CD families were recruited from the EPIMAD Registry [37]. Diagnosis of CD was based on the usual criteria, and phenotypes were defined according to the Montreal classification [38]. A peripheral venous blood sample was obtained from each participant at time of recruitment. The study protocol was approved by the ethics committee of the University Hospital of Lille, and informed written consent was obtained from all study participants.

ASCA, ALCA and ACCA levels and genotypes at rs2043211 were obtained for 200 subjects (87 men and 113 women) from 39 CD pedigrees, among them 76 subjects were affected with CD. A subgroup of one CD proband per family and a subgroup of 39 HFDRs were constituted. When several HFDRs were eligible in a family, one HFDR was selected at random. A previous reported panel of control families was used to determine the allelic frequency of rs2043211 in a control population from the same geographic area [30].


Genotyping for rs2043211, which consists of a T to A transversion (c.30A > T) located at the third nucleotide of codon 10 of CARD8, generating a premature stop codon (p.C10X) and a severely truncated CARD8 protein, was performed by PCR-RFLP. Briefly, DNA was extracted from whole blood using a QIAamp DNA blood kit (Qiagen, Valencia, CA, USA) and amplified with the forward primer 5'-GAGACAGAGGCAGAGCCATT-3' and reverse primer 5'-CCCCTGAGTTCGATGAAAAA-3'. The amplified fragment (175 bp) was then digested with DpnI (New England Biolabs, Ipswich, MA, USA), which recognizes the A allele, generating two fragments 150 and 25 bp in size. The digestion products were run on a 4% agarose gel. Ten DNA samples were also sequenced with the same primers used for amplification, to verify the polymorphism. Genotypes at NOD2 (R702W, G908R, 1007fs insC) and at the NOD1 +32656 loci were determined using PCR-RFLP as previously described [30].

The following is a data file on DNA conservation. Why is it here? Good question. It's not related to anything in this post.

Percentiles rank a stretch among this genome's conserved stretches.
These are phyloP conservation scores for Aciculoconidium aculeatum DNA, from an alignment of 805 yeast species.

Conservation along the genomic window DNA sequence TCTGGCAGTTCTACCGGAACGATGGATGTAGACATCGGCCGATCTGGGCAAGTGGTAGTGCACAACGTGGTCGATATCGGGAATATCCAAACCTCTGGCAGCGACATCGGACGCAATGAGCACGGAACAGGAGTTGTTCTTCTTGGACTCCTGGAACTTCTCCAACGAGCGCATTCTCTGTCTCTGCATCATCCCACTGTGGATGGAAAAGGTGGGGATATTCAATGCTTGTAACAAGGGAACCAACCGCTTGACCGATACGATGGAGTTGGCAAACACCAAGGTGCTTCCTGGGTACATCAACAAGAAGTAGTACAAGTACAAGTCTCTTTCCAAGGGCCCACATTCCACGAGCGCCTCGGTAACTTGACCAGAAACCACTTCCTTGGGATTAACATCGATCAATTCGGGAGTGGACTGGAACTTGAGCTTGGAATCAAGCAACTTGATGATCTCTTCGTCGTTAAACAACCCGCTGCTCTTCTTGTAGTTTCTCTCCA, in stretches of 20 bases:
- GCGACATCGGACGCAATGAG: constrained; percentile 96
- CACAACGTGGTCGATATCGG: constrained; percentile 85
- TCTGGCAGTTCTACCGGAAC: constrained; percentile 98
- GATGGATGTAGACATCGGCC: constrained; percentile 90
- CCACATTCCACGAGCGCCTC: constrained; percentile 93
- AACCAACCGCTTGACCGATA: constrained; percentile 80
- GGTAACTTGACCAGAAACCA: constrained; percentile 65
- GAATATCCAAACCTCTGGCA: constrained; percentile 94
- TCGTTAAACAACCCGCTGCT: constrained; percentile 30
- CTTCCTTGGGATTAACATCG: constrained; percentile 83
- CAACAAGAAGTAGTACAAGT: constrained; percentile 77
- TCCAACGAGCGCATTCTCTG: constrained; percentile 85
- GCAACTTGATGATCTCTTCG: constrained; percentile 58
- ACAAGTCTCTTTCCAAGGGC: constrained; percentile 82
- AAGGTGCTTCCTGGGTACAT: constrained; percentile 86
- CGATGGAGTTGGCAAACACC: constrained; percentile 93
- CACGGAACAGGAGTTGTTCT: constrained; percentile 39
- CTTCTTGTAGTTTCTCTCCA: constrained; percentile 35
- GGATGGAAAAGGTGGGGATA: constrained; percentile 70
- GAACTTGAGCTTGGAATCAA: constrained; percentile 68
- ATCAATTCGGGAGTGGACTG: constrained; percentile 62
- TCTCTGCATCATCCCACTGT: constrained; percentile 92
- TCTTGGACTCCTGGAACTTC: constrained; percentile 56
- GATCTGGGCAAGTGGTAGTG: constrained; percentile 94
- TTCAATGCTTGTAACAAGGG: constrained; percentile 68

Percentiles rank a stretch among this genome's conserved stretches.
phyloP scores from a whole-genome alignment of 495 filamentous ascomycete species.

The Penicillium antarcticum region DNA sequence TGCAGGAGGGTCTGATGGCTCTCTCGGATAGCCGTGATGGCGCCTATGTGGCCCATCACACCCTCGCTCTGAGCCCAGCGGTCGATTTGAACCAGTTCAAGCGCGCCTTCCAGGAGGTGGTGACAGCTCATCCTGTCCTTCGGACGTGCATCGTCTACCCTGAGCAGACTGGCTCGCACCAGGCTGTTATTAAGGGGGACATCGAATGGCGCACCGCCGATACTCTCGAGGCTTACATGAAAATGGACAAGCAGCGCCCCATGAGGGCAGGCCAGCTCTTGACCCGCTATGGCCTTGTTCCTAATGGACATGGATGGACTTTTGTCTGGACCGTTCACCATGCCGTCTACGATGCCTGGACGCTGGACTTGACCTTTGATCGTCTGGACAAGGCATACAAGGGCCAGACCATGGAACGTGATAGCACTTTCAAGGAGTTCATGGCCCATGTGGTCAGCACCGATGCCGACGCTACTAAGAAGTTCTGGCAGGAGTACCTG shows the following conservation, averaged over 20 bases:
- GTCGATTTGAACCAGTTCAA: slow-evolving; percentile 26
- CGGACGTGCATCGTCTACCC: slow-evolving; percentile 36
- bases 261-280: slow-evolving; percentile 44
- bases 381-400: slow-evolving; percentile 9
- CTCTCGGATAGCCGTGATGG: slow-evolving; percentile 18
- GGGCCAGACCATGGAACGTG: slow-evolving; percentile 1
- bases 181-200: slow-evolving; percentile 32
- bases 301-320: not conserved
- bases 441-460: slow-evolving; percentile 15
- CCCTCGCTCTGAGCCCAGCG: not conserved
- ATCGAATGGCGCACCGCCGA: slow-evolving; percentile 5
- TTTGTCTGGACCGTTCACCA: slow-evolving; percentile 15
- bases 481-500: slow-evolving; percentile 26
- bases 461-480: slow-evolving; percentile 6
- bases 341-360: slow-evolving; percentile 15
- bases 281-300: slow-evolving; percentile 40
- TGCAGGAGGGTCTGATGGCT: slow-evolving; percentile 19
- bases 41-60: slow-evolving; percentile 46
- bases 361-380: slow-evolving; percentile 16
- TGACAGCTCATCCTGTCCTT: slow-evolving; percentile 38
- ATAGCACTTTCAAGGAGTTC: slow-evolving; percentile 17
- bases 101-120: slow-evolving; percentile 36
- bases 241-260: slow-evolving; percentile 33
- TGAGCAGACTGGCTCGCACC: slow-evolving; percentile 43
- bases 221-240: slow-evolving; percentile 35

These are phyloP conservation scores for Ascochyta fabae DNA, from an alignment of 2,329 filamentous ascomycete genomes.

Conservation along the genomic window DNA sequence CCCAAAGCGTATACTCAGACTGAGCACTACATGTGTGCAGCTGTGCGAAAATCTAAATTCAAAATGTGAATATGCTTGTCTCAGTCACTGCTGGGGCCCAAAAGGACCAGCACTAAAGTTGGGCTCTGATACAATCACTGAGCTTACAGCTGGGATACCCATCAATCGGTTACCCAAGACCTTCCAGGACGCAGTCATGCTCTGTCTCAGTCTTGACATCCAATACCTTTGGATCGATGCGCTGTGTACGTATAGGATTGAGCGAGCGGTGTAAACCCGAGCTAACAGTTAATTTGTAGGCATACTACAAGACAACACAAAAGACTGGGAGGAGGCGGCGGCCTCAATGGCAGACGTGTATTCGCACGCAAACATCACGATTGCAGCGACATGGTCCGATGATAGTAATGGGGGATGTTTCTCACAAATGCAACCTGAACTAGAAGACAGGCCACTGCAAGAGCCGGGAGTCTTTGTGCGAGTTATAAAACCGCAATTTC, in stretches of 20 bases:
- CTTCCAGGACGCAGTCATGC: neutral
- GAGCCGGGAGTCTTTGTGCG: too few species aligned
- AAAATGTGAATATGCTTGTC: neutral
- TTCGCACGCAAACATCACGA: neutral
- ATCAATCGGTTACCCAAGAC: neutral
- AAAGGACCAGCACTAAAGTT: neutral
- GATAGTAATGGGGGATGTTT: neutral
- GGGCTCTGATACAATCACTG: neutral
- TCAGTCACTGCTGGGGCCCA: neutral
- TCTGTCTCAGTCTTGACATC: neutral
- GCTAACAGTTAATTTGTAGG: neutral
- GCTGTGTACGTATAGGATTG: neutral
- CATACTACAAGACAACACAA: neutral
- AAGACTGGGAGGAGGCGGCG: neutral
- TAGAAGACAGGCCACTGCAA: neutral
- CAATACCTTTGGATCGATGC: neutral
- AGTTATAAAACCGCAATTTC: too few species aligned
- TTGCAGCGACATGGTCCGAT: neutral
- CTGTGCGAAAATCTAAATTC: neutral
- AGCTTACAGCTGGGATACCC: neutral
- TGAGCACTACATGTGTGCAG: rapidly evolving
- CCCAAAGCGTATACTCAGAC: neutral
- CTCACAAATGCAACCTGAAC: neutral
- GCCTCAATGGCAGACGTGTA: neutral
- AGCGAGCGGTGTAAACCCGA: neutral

Detection of anti-yeast glycan antibodies

All sera were assayed using a panel of tests that detect ASCA, ALCA and ACCA (IBDX; Glycominds, Lod, Israel) [9]. This panel consists of kits involving three antigens: S. cerevisiae mannan, laminaribioside and chitobioside for the detection of ASCA, ALCA and ACCA, respectively. Para-nitrophenyl derivatives of each antigen were covalently bound to the surface of microtiter wells using a linking agent (oligomer of 1,8-diamino-3,6-dioxaoctan; Sigma Chemical Co., St. Louis, MO, USA). These tests were performed according to the manufacturer’s instructions. Antibody levels were expressed in arbitrary units (AU), relative to the manufacturer’s calibrators. The antibody titers for each sample were calculated by dividing the average optical density (OD) of the sample by the average OD of the calibrator, multiplied by the number of units denoted by the calibrator tube label. Individuals were declared positive when levels of antibody in their sera were superior to 50, 60 and 90 AU for ASCA, ALCA and ACCA, respectively.

Statistical analyses